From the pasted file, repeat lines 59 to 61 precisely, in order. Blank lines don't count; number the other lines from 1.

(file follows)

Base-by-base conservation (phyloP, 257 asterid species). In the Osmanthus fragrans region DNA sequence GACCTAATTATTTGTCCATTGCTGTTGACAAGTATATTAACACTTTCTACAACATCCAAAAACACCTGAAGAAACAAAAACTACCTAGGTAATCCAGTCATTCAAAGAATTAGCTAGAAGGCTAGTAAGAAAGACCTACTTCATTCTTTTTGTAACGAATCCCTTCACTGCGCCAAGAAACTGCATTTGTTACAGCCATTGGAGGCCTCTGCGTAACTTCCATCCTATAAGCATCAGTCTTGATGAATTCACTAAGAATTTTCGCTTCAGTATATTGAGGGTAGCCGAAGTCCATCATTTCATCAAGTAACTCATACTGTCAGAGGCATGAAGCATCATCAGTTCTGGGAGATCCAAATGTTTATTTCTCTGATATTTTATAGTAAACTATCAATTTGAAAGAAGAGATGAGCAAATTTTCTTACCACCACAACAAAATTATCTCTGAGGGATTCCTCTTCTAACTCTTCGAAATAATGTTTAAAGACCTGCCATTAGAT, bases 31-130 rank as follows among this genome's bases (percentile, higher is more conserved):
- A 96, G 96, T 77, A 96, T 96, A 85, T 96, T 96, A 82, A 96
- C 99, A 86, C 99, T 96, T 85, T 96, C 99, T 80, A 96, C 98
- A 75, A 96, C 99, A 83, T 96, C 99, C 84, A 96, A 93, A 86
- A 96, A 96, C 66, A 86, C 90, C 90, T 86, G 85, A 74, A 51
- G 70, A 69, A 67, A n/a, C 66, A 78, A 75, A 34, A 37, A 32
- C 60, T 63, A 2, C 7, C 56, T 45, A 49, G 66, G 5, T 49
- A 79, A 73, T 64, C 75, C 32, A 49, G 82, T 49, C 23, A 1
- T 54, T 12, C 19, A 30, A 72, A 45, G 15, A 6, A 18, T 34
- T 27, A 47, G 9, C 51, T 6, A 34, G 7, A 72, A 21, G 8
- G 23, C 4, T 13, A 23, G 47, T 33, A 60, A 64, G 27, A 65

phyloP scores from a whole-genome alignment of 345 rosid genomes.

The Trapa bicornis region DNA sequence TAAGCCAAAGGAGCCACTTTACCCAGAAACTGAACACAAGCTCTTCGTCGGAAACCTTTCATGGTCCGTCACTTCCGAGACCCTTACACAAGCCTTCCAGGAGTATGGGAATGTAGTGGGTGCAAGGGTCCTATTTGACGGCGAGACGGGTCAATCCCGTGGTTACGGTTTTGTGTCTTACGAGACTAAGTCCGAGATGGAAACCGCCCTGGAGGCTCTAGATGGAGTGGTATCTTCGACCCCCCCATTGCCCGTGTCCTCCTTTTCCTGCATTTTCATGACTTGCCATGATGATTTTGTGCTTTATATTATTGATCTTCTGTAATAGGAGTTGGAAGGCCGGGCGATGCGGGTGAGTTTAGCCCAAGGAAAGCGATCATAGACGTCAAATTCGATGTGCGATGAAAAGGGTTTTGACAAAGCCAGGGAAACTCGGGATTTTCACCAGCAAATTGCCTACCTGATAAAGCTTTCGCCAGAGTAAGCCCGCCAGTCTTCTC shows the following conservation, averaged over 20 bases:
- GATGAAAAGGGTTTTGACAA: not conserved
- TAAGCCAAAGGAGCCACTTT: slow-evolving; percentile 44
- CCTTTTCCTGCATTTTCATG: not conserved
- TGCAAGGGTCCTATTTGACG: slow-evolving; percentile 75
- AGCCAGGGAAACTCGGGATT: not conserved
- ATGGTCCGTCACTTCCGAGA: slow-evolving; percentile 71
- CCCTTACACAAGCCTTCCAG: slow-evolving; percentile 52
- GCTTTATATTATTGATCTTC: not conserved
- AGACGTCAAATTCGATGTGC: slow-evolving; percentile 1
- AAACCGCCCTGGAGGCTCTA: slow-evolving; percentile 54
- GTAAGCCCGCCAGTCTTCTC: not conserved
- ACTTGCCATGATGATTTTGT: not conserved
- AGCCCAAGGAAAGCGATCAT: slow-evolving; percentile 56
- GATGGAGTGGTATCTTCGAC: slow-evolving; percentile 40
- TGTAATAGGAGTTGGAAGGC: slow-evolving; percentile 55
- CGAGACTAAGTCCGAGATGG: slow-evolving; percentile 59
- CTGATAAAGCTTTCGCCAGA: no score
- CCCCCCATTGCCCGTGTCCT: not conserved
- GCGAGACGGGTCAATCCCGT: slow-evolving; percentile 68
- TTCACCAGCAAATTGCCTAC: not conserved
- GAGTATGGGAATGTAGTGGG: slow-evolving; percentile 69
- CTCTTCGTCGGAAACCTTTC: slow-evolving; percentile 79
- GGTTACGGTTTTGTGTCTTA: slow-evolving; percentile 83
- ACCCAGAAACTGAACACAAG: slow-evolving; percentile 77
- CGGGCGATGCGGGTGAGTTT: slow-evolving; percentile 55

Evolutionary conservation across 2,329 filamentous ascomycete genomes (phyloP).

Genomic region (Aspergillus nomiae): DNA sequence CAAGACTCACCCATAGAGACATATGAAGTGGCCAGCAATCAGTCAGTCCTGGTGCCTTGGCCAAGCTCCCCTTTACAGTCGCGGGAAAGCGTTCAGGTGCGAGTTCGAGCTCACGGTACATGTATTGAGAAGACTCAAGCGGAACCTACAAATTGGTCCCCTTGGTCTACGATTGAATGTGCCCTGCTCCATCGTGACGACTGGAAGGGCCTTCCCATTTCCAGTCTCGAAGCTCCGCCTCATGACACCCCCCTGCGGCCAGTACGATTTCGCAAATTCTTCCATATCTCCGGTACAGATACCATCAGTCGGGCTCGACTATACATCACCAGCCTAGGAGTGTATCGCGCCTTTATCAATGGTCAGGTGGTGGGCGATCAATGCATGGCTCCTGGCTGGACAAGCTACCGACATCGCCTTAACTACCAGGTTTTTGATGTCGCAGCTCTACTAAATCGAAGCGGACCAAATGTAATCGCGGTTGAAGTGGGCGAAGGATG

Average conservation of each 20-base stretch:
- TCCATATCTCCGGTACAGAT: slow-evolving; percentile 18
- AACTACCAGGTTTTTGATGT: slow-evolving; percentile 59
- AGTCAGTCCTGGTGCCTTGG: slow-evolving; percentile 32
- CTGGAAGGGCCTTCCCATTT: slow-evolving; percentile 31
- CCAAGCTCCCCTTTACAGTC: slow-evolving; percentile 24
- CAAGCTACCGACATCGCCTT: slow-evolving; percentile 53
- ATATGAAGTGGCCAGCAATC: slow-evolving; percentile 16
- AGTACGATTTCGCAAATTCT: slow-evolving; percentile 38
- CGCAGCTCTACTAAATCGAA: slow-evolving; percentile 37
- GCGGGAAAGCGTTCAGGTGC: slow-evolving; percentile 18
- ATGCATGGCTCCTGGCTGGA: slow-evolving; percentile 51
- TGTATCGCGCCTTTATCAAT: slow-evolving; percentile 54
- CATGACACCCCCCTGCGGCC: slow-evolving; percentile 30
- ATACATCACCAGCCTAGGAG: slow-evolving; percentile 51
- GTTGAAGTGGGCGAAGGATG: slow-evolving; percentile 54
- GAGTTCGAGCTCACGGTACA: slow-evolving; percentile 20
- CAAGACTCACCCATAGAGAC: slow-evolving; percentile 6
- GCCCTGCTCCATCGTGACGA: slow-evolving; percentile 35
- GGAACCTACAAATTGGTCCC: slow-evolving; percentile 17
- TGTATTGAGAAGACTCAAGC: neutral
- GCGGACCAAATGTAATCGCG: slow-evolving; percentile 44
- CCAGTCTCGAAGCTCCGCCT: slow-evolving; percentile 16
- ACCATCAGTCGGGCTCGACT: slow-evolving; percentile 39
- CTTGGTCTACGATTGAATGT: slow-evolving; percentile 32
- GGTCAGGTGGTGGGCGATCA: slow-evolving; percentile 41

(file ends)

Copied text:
- GCCCTGCTCCATCGTGACGA: slow-evolving; percentile 35
- GGAACCTACAAATTGGTCCC: slow-evolving; percentile 17
- TGTATTGAGAAGACTCAAGC: neutral